Europe's biggest washing machine
The new high-pressure steam boiler system installed in the energy station directly adjacent to the two MTU CHP modules, and supplied partly by recovered heat from their exhausts, can produce up to 3,500 kg of steam an hour. A smaller boiler system with a capacity of 1,000 kg/h is on standby for backup in an emergency. The old and now decommissioned steam generator managed only 2,000 kg/h – too little for present production at Follmann, which now demands 2,500 kg/h at peak periods. The second steam consumer alongside the polymerization reactors is a cleaning plant – "the biggest washing machine in Europe" according to Ralf Lücke. Here the steam is used to heat a 3-m high washer drum that restores the used production containers and receptacles to gleaming cleanliness using a cleaning solution. "The two heat and power plants help to ensure that the steam we need is always available," recounts Lücke, who has been with the company since 1996. "The new system allows us to produce better-quality steam, which ultimately increases the efficiency of the production processes."

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Follmann employee Christian Miegel regularly checks the
MTU Onsite Energy combined heat and power plant.

While the recovered heat from the CHP module exhausts is used to make steam, the heat from the engines is used to produce hot water for heating some of the buildings and industrial units on the factory site. The slightly larger of the two CHP modules has an electrical output of 357 kW and produces 288 kW of thermal energy just from the engine's cooling system (making of total of 529 kW together with the recovered heat from the exhaust), resulting in an overall efficiency of 89.8%. The other MTU energy plant generates 240 kW of electricity, has a thermal output of 220 kW from the engine's cooling system (making of total of 370 kW together with the recovered heat from the exhaust) and an overall efficiency of 91.1%. All of the electricity and heat is used for the chemical plant's own requirements. The peak electricity demand at Follmann is 1.8 MW, which means that at certain times two thirds of the requirements have to be supplied from the mains power grid. And where steam and water for heating are concerned as well, only a proportion of the overall demand is supplied by the two CHP modules. "We have retained separate supplementary natural gas firing," explains Lücke. So the steam boiler system is designed as a five-channel boiler in which two channels are fed by the exhaust from the two CHP modules and the other three are fired by natural gas.

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A third of the electricity demand at peak periods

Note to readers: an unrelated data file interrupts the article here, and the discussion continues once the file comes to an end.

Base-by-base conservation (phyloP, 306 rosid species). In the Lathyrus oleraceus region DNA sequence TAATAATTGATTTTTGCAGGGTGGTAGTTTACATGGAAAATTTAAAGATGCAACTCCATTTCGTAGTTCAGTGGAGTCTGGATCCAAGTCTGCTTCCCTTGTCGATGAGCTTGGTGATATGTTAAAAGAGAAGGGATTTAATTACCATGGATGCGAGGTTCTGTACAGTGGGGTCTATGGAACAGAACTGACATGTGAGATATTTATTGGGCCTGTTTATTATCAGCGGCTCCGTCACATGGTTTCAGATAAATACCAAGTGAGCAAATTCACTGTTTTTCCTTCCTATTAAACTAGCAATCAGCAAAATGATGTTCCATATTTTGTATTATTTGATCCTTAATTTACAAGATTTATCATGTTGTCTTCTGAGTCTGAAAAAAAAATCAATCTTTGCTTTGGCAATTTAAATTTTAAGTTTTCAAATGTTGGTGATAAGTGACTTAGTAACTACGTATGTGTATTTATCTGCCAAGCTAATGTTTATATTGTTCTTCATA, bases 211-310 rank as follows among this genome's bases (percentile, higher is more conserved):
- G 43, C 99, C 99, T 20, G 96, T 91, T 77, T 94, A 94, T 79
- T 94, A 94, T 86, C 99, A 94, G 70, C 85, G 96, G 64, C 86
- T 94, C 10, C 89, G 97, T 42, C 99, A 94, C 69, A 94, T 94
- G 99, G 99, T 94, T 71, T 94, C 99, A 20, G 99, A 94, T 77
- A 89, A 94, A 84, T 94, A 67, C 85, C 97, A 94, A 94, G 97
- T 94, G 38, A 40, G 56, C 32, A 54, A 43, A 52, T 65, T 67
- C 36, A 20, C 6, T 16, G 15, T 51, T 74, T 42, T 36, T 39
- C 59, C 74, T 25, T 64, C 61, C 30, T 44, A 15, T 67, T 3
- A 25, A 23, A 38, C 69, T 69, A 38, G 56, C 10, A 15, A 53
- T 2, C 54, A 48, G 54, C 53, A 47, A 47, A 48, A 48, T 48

is provided by the two CHP modules.

Building block for the future
From the earliest beginnings of the company, environmental awareness in their actions and responsible use of natural resources have been high on its list of priorities. And the construction of the energy plant fits perfectly with that philosophy. The installation reduces carbon dioxide emission by 40% and is seen as another building block in the process of future-proofing the Follmann Group. The purpose-built generator block measuring roughly 30 m in length and 15 m across houses not only the CHP modules and steam boiler systems but also two thermal stores (one for heat and one for cold) and an absorption chiller. The latter uses thermal energy to create process chilling capacity for cooling the polymerization reactors. As the heat generated by the modular CHP plants can be completely utilized, the energy station is highly efficient and achieves an overall efficiency of more than 80%.

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Dual use: the recovered heat from the CHP module
exhaust is used to produce steam while the heat
from the engine heats the water.

"The two CHP modules are an important part of our sustainability strategy," emphasizes Ralf Lücke.The 43-year-old process engineering graduate is grateful that MTU Onsite Energy was able to complete the installation very quickly. From the time construction work started on the energy station in March 2014 there were only a few months in which to complete the CHP plants in time before Germany's new Renewable Energy Act (EEG) came into force on August 1, 2014. The challenge was successfully overcome, meaning that the electricity produced for the chemical facility's own requirements is now exempt from the renewable energy duty under the new legislation. The energy station finally started service as a complete system in December 2014. "Both initial and final commissioning went without a hitch," Lücke recounts. "From our experience of operation to date, I can say that we are really very pleased with the heat and power modules."